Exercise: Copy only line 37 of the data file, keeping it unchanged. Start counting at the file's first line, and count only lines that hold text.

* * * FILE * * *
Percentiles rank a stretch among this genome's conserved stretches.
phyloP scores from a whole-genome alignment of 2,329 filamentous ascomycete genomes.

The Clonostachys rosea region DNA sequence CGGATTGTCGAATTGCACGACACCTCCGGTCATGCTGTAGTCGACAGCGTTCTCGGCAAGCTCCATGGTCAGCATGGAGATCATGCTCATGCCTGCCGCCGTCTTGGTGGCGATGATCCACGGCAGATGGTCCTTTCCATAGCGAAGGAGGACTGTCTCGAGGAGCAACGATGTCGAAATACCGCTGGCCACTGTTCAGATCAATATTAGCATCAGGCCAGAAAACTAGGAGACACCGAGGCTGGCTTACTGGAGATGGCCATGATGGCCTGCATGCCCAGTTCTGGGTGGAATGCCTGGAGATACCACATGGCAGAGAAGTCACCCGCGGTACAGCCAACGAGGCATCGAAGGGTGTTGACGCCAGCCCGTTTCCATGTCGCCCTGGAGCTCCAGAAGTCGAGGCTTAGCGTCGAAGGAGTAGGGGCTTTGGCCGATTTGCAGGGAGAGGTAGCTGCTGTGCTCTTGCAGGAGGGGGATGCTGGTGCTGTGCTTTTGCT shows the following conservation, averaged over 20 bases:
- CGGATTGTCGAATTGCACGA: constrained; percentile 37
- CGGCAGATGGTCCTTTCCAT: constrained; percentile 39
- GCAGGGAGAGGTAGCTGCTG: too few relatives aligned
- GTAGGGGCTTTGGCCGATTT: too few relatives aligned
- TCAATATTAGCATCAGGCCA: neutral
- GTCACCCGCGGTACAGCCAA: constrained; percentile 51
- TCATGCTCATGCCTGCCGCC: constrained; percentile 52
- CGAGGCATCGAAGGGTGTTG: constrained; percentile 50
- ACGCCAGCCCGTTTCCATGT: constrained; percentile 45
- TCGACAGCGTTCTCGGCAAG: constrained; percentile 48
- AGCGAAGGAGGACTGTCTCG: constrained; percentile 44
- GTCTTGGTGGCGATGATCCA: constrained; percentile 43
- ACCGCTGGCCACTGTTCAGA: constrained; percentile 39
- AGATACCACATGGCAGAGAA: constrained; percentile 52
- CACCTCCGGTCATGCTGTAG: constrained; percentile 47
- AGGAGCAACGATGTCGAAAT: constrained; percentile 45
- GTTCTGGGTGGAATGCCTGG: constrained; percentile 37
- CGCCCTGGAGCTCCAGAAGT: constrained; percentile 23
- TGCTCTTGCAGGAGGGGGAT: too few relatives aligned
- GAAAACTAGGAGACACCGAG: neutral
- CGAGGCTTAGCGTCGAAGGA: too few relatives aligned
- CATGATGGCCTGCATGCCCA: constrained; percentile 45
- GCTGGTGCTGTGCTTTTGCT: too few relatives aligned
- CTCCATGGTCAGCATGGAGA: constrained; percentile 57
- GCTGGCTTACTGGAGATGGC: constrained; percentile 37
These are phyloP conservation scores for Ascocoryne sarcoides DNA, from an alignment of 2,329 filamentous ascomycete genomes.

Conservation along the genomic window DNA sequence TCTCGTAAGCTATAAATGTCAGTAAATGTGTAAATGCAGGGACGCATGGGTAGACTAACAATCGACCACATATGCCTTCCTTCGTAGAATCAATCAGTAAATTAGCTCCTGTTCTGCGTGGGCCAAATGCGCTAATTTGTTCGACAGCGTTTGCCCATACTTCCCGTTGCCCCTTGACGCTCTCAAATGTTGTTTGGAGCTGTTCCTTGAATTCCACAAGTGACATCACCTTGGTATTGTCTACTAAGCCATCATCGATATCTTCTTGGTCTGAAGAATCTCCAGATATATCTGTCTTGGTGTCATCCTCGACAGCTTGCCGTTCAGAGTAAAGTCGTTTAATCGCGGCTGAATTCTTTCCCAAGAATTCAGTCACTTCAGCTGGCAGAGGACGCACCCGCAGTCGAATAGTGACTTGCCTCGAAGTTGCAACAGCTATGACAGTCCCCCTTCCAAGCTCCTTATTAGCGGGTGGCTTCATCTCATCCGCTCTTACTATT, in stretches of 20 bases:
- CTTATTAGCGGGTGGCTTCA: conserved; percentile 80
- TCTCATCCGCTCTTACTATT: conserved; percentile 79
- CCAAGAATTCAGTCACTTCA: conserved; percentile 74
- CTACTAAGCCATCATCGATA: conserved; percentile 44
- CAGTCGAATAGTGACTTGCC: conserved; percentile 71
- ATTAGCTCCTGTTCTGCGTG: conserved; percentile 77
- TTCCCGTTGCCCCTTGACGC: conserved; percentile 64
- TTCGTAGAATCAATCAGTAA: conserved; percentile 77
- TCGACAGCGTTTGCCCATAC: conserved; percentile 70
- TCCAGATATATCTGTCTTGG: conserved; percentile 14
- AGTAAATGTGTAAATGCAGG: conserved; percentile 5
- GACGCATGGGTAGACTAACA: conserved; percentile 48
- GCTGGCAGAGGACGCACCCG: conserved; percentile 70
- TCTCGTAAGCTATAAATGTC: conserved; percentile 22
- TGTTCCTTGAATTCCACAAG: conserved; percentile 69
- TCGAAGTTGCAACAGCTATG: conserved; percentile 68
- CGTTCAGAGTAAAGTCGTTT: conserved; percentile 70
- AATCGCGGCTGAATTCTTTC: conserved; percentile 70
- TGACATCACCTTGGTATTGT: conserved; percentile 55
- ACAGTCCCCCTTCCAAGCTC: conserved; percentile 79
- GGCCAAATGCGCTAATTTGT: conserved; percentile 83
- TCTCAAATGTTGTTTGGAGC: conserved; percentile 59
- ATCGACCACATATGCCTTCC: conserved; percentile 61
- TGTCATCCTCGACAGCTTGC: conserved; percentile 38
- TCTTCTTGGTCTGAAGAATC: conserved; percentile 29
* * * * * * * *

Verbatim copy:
- TTCCCGTTGCCCCTTGACGC: conserved; percentile 64